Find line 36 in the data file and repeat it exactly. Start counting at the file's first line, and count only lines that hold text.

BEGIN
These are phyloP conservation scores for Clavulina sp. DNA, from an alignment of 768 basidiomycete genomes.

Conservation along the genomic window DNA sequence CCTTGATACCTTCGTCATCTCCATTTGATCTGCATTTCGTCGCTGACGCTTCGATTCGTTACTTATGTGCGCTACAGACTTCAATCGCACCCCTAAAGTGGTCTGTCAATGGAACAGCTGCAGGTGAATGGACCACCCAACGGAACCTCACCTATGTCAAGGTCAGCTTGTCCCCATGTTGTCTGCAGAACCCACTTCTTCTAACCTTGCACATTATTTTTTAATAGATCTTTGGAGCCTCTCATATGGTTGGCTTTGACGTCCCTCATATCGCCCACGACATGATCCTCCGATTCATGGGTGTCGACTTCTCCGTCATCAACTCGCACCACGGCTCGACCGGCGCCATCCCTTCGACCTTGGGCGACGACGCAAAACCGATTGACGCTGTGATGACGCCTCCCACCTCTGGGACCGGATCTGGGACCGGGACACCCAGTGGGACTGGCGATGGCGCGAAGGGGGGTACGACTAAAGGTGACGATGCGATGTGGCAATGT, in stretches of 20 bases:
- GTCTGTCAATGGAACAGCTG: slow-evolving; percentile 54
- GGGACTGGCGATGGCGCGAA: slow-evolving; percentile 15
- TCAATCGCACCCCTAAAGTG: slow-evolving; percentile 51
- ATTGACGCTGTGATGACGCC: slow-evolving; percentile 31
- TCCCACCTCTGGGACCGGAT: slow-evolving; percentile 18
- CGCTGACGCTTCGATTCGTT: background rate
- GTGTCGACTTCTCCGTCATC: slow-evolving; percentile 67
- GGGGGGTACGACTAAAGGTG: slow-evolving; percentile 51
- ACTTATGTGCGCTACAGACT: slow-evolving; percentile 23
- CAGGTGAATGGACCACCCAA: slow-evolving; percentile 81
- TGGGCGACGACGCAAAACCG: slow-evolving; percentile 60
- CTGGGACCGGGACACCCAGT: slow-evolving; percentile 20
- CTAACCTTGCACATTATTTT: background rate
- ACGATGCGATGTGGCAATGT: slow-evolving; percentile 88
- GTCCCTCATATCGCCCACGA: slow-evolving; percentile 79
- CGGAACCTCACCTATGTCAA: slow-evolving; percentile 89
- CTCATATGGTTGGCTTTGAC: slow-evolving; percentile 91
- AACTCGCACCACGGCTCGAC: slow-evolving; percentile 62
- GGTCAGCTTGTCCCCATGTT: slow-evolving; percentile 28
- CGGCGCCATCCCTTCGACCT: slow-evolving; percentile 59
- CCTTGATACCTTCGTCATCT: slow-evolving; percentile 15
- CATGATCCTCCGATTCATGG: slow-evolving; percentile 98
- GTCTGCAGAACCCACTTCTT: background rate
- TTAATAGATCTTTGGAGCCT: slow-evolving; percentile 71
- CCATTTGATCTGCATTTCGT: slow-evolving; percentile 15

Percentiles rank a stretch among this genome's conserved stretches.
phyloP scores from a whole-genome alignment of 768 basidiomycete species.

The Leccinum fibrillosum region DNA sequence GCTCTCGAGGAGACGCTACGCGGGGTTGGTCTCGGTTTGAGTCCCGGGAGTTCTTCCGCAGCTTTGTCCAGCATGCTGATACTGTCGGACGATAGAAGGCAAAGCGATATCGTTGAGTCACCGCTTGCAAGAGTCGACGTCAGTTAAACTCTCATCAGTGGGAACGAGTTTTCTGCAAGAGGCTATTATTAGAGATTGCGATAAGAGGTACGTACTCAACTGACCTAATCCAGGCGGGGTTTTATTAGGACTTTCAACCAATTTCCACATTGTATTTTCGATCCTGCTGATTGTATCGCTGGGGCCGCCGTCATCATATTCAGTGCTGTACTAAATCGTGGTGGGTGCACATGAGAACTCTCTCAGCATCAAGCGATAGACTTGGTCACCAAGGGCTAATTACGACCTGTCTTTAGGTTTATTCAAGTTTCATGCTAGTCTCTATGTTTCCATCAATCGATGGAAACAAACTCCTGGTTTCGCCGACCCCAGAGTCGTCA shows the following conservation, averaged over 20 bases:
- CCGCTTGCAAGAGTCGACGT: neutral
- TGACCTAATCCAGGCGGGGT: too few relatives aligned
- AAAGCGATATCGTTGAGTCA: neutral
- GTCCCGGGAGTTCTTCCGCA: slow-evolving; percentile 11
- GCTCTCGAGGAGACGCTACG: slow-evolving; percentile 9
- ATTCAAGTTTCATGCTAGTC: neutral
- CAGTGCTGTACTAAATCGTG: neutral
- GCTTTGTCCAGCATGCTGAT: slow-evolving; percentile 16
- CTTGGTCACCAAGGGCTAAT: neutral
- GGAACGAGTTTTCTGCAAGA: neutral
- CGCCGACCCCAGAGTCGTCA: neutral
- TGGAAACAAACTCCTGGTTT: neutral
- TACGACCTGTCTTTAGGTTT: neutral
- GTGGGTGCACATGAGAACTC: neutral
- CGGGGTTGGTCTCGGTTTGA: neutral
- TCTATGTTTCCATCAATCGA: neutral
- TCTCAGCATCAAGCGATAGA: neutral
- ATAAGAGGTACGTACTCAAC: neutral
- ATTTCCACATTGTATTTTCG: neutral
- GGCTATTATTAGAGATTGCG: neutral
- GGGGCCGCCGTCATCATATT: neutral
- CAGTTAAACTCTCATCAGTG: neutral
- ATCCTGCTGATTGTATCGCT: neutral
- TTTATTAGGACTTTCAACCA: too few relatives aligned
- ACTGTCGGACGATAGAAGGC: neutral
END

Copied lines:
- ATTCAAGTTTCATGCTAGTC: neutral